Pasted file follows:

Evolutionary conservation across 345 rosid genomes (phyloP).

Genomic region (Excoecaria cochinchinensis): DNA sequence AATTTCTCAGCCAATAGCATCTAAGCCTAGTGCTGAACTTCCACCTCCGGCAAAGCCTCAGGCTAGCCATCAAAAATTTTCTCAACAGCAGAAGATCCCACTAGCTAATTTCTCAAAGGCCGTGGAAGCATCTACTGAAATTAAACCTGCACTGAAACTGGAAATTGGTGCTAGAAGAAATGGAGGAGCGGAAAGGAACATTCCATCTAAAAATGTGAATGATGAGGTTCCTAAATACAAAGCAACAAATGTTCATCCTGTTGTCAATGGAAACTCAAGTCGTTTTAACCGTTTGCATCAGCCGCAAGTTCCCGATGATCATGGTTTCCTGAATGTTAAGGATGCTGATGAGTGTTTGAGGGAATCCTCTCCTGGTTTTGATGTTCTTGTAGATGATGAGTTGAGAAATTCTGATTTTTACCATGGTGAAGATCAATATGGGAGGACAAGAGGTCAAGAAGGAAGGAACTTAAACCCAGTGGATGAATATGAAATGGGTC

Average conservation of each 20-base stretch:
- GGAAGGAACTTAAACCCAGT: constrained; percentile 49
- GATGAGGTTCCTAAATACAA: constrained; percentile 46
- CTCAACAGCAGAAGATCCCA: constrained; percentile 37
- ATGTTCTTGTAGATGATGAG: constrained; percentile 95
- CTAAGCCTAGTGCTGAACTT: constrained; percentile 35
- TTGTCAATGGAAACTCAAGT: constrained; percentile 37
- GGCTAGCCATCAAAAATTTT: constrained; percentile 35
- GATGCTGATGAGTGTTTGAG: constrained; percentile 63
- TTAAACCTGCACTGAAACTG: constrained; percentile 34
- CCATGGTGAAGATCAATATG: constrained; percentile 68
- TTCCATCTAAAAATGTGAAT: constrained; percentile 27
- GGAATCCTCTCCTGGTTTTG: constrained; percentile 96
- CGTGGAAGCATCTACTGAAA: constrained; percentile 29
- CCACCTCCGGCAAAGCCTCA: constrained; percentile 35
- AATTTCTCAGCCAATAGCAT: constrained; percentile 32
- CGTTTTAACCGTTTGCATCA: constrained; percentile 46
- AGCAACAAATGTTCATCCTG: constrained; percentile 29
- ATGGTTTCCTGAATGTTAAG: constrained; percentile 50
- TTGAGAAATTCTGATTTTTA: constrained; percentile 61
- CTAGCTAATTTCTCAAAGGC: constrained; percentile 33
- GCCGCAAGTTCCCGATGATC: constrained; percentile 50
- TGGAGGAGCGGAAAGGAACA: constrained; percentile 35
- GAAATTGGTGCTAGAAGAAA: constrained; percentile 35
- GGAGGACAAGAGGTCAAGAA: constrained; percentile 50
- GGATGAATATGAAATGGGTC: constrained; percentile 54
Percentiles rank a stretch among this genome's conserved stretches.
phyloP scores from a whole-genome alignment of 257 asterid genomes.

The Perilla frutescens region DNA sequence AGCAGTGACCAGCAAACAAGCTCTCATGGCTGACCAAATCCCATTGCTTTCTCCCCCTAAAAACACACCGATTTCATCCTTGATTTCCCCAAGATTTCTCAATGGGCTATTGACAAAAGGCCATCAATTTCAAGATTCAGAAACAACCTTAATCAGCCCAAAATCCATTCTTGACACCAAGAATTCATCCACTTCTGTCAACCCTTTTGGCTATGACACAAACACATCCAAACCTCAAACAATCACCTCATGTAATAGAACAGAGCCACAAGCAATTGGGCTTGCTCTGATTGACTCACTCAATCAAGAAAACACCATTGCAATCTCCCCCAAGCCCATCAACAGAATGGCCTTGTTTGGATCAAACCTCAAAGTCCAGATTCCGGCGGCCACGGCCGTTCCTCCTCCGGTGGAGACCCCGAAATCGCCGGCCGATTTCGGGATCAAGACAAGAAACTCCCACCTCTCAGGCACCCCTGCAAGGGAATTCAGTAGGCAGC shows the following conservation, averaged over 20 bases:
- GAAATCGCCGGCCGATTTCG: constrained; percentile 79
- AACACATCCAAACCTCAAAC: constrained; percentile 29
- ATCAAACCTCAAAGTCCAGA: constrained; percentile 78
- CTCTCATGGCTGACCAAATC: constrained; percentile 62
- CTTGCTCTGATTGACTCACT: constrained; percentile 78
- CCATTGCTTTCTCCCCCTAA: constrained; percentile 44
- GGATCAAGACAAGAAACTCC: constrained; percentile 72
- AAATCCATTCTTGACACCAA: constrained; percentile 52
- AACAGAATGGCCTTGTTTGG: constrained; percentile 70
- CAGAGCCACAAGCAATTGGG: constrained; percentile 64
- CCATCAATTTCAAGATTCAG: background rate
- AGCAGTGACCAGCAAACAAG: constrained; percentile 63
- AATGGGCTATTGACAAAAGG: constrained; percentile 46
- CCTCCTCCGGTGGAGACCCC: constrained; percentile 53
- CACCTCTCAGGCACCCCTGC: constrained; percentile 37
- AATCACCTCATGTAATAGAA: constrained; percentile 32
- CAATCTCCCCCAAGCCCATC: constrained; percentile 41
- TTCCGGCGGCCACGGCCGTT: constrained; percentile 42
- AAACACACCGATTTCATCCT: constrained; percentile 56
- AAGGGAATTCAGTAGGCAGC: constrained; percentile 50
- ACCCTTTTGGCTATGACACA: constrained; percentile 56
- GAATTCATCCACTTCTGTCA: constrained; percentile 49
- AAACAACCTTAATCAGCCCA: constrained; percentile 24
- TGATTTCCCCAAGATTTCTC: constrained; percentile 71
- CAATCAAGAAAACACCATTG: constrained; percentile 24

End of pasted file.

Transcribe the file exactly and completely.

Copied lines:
Evolutionary conservation across 345 rosid genomes (phyloP).

Genomic region (Excoecaria cochinchinensis): DNA sequence AATTTCTCAGCCAATAGCATCTAAGCCTAGTGCTGAACTTCCACCTCCGGCAAAGCCTCAGGCTAGCCATCAAAAATTTTCTCAACAGCAGAAGATCCCACTAGCTAATTTCTCAAAGGCCGTGGAAGCATCTACTGAAATTAAACCTGCACTGAAACTGGAAATTGGTGCTAGAAGAAATGGAGGAGCGGAAAGGAACATTCCATCTAAAAATGTGAATGATGAGGTTCCTAAATACAAAGCAACAAATGTTCATCCTGTTGTCAATGGAAACTCAAGTCGTTTTAACCGTTTGCATCAGCCGCAAGTTCCCGATGATCATGGTTTCCTGAATGTTAAGGATGCTGATGAGTGTTTGAGGGAATCCTCTCCTGGTTTTGATGTTCTTGTAGATGATGAGTTGAGAAATTCTGATTTTTACCATGGTGAAGATCAATATGGGAGGACAAGAGGTCAAGAAGGAAGGAACTTAAACCCAGTGGATGAATATGAAATGGGTC

Average conservation of each 20-base stretch:
- GGAAGGAACTTAAACCCAGT: constrained; percentile 49
- GATGAGGTTCCTAAATACAA: constrained; percentile 46
- CTCAACAGCAGAAGATCCCA: constrained; percentile 37
- ATGTTCTTGTAGATGATGAG: constrained; percentile 95
- CTAAGCCTAGTGCTGAACTT: constrained; percentile 35
- TTGTCAATGGAAACTCAAGT: constrained; percentile 37
- GGCTAGCCATCAAAAATTTT: constrained; percentile 35
- GATGCTGATGAGTGTTTGAG: constrained; percentile 63
- TTAAACCTGCACTGAAACTG: constrained; percentile 34
- CCATGGTGAAGATCAATATG: constrained; percentile 68
- TTCCATCTAAAAATGTGAAT: constrained; percentile 27
- GGAATCCTCTCCTGGTTTTG: constrained; percentile 96
- CGTGGAAGCATCTACTGAAA: constrained; percentile 29
- CCACCTCCGGCAAAGCCTCA: constrained; percentile 35
- AATTTCTCAGCCAATAGCAT: constrained; percentile 32
- CGTTTTAACCGTTTGCATCA: constrained; percentile 46
- AGCAACAAATGTTCATCCTG: constrained; percentile 29
- ATGGTTTCCTGAATGTTAAG: constrained; percentile 50
- TTGAGAAATTCTGATTTTTA: constrained; percentile 61
- CTAGCTAATTTCTCAAAGGC: constrained; percentile 33
- GCCGCAAGTTCCCGATGATC: constrained; percentile 50
- TGGAGGAGCGGAAAGGAACA: constrained; percentile 35
- GAAATTGGTGCTAGAAGAAA: constrained; percentile 35
- GGAGGACAAGAGGTCAAGAA: constrained; percentile 50
- GGATGAATATGAAATGGGTC: constrained; percentile 54
Percentiles rank a stretch among this genome's conserved stretches.
phyloP scores from a whole-genome alignment of 257 asterid genomes.

The Perilla frutescens region DNA sequence AGCAGTGACCAGCAAACAAGCTCTCATGGCTGACCAAATCCCATTGCTTTCTCCCCCTAAAAACACACCGATTTCATCCTTGATTTCCCCAAGATTTCTCAATGGGCTATTGACAAAAGGCCATCAATTTCAAGATTCAGAAACAACCTTAATCAGCCCAAAATCCATTCTTGACACCAAGAATTCATCCACTTCTGTCAACCCTTTTGGCTATGACACAAACACATCCAAACCTCAAACAATCACCTCATGTAATAGAACAGAGCCACAAGCAATTGGGCTTGCTCTGATTGACTCACTCAATCAAGAAAACACCATTGCAATCTCCCCCAAGCCCATCAACAGAATGGCCTTGTTTGGATCAAACCTCAAAGTCCAGATTCCGGCGGCCACGGCCGTTCCTCCTCCGGTGGAGACCCCGAAATCGCCGGCCGATTTCGGGATCAAGACAAGAAACTCCCACCTCTCAGGCACCCCTGCAAGGGAATTCAGTAGGCAGC shows the following conservation, averaged over 20 bases:
- GAAATCGCCGGCCGATTTCG: constrained; percentile 79
- AACACATCCAAACCTCAAAC: constrained; percentile 29
- ATCAAACCTCAAAGTCCAGA: constrained; percentile 78
- CTCTCATGGCTGACCAAATC: constrained; percentile 62
- CTTGCTCTGATTGACTCACT: constrained; percentile 78
- CCATTGCTTTCTCCCCCTAA: constrained; percentile 44
- GGATCAAGACAAGAAACTCC: constrained; percentile 72
- AAATCCATTCTTGACACCAA: constrained; percentile 52
- AACAGAATGGCCTTGTTTGG: constrained; percentile 70
- CAGAGCCACAAGCAATTGGG: constrained; percentile 64
- CCATCAATTTCAAGATTCAG: background rate
- AGCAGTGACCAGCAAACAAG: constrained; percentile 63
- AATGGGCTATTGACAAAAGG: constrained; percentile 46
- CCTCCTCCGGTGGAGACCCC: constrained; percentile 53
- CACCTCTCAGGCACCCCTGC: constrained; percentile 37
- AATCACCTCATGTAATAGAA: constrained; percentile 32
- CAATCTCCCCCAAGCCCATC: constrained; percentile 41
- TTCCGGCGGCCACGGCCGTT: constrained; percentile 42
- AAACACACCGATTTCATCCT: constrained; percentile 56
- AAGGGAATTCAGTAGGCAGC: constrained; percentile 50
- ACCCTTTTGGCTATGACACA: constrained; percentile 56
- GAATTCATCCACTTCTGTCA: constrained; percentile 49
- AAACAACCTTAATCAGCCCA: constrained; percentile 24
- TGATTTCCCCAAGATTTCTC: constrained; percentile 71
- CAATCAAGAAAACACCATTG: constrained; percentile 24